-Organise and plan their own work
-Adopt a proactive approach to problem-solving
-Collaborate with others to achieve common goals
-Deploy a range of relevant research skills
-Make decisions in complex situations
-Take responsibility for their own learning

GLOBAL OPPORTUNITIES

We often give our students the opportunity to acquire international experience during their degrees by taking advantage of our exchange agreements with overseas universities.

In addition to the hugely enjoyable and satisfying experience, time spent abroad adds a distinctive element to your CV.

Read less
We are living through an era of tumultuous change in how politics is conducted and communicated. The great digital disruption of the early 21st century continues to work its way through media systems around the world, forcing change, adaptation, and renewal across a whole range of areas. Read more
We are living through an era of tumultuous change in how politics is conducted and communicated. The great digital disruption of the early 21st century continues to work its way through media systems around the world, forcing change, adaptation, and renewal across a whole range of areas: political parties and campaigns, interest groups, social movements, activist organisations, news and journalism, the communication industries, governments, and international relations.

In the New Political Communication Unit at Royal Holloway, University of London, we believe the key to making sense of these chaotic developments is the idea of power—how it is generated, how it is used, and how it shapes the diverse information and communication flows that affect all our lives.

This unique new Masters degree, which replaces the MSc in New Political Communication, is for critically-minded, free-thinking individuals who want to engage with the exciting intellectual ferment that is being generated by these unprecedented times. The curriculum integrates rigorous study of the very best academic research with an emphasis on making sense of political communication as it is practiced in the real world, in both "old" and "new" media settings.

While not a practice-based course, the MSc Media, Power, and Public Affairs is perfect for those who wish to build a career in the growing range of professions that require deep and critical insight into the relationship between media and politics and public communication more generally. These include advocacy, campaign management, political communication consultancy, journalism, government communication, policy analysis, public opinion and semantic polling, and public diplomacy, to name but a few. Plus, due to its strong emphasis on scholarly rigour, the MSc in Media, Power, and Public Affairs is also the perfect foundation for a PhD in political communication.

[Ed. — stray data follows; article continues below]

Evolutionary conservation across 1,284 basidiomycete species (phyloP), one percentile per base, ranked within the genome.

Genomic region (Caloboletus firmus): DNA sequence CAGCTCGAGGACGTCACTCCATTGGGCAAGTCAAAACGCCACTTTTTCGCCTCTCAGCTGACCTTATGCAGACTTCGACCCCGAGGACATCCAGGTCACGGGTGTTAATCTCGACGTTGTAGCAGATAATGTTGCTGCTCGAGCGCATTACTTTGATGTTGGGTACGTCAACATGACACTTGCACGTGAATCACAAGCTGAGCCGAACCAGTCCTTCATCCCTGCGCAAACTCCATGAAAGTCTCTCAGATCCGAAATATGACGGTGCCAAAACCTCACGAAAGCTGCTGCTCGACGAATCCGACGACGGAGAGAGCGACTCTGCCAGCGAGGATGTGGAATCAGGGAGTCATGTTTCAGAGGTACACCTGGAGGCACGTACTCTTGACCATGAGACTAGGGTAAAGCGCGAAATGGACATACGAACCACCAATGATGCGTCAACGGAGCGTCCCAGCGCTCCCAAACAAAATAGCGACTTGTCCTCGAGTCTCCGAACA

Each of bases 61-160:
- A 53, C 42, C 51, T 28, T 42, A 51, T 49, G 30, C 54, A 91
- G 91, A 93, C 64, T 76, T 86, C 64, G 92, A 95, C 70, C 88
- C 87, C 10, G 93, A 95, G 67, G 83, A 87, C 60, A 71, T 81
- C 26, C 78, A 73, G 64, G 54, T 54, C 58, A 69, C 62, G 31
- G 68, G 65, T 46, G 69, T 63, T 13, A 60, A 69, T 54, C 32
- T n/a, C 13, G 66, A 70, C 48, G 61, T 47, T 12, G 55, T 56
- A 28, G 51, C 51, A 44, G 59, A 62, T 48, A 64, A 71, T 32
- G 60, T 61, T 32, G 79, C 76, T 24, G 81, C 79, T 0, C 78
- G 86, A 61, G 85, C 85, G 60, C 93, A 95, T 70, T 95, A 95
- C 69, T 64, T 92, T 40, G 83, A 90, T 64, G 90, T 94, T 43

You will study a mixture of core and elective units, including a generous choice of free options, and write a supervised dissertation over the summer. Teaching is conducted primarily in small group seminars that meet weekly for two hours, supplemented by individual tuition for the dissertation.

This course is also offered at Postgraduate Diploma level for those who do not have the academic background necessary to begin an advanced Masters degree. The structure of the Diploma is identical except that you will not write a dissertation. If you are successful on the Diploma you may transfer to the MSc, subject to academic approval.

See the website https://www.royalholloway.ac.uk/politicsandir/coursefinder/mscpgdipmediapowerandpublicaffairs.aspx

Why choose this course?

- be taught by internationally-leading scholars in the field of political communication

- the curriculum integrates rigorous study of the very best academic research with an emphasis on making sense of political communication as it is practiced in the real world, in both "old" and "new" media settings

- perfect for those who wish to build a career in the growing range of professions that require deep and critical insight into the relationship between media and politics and public communication more generally

- a unique focus on the question of power and influence in today’s radically networked societies.

On completion of the programme, you will have:
- advanced knowledge and critical understanding of key concepts, theoretical debates, and developments in the field of political communication

- advanced knowledge of the texts, theories, and methods used to enhance understanding of the issues, processes, and phenomena in the field of political communication

- advanced knowledge and critical understanding of research methods in the social sciences

- a solid foundation for a career in the growing range of professions that require deep and critical insight into the relationship between media and politics and public communication more generally, or for a PhD in any area of media and politics.

Department research and industry highlights

- The New Political Communication Unit’s research agenda focuses on the impact of new media and communication technologies on politics, policy and governance. Core staff include Professor Andrew Chadwick, Professor Ben O’Loughlin, Dr Alister Miskimmon, and Dr Cristian Vaccari. Recent books include Andrew Chadwick’s The Hybrid Media System: Politics and Power (Oxford University Press, 2013), Cristian Vaccari’s Digital Politics in Western Democracies: A Comparative Study (Johns Hopkins University Press), and Alister Miskimmon, Ben O’Loughlin, and Laura Roselle’s, Strategic Narratives: Communication Power and the New World Order (Routledge, 2013). Andrew Chadwick edits the Oxford University Press book series Oxford Studies in Digital Politics and Ben O’Loughlin is co-editor of the journal Media, War and Conflict. The Unit hosts a large number of PhD students working in the field of new political communication.

Course content and structure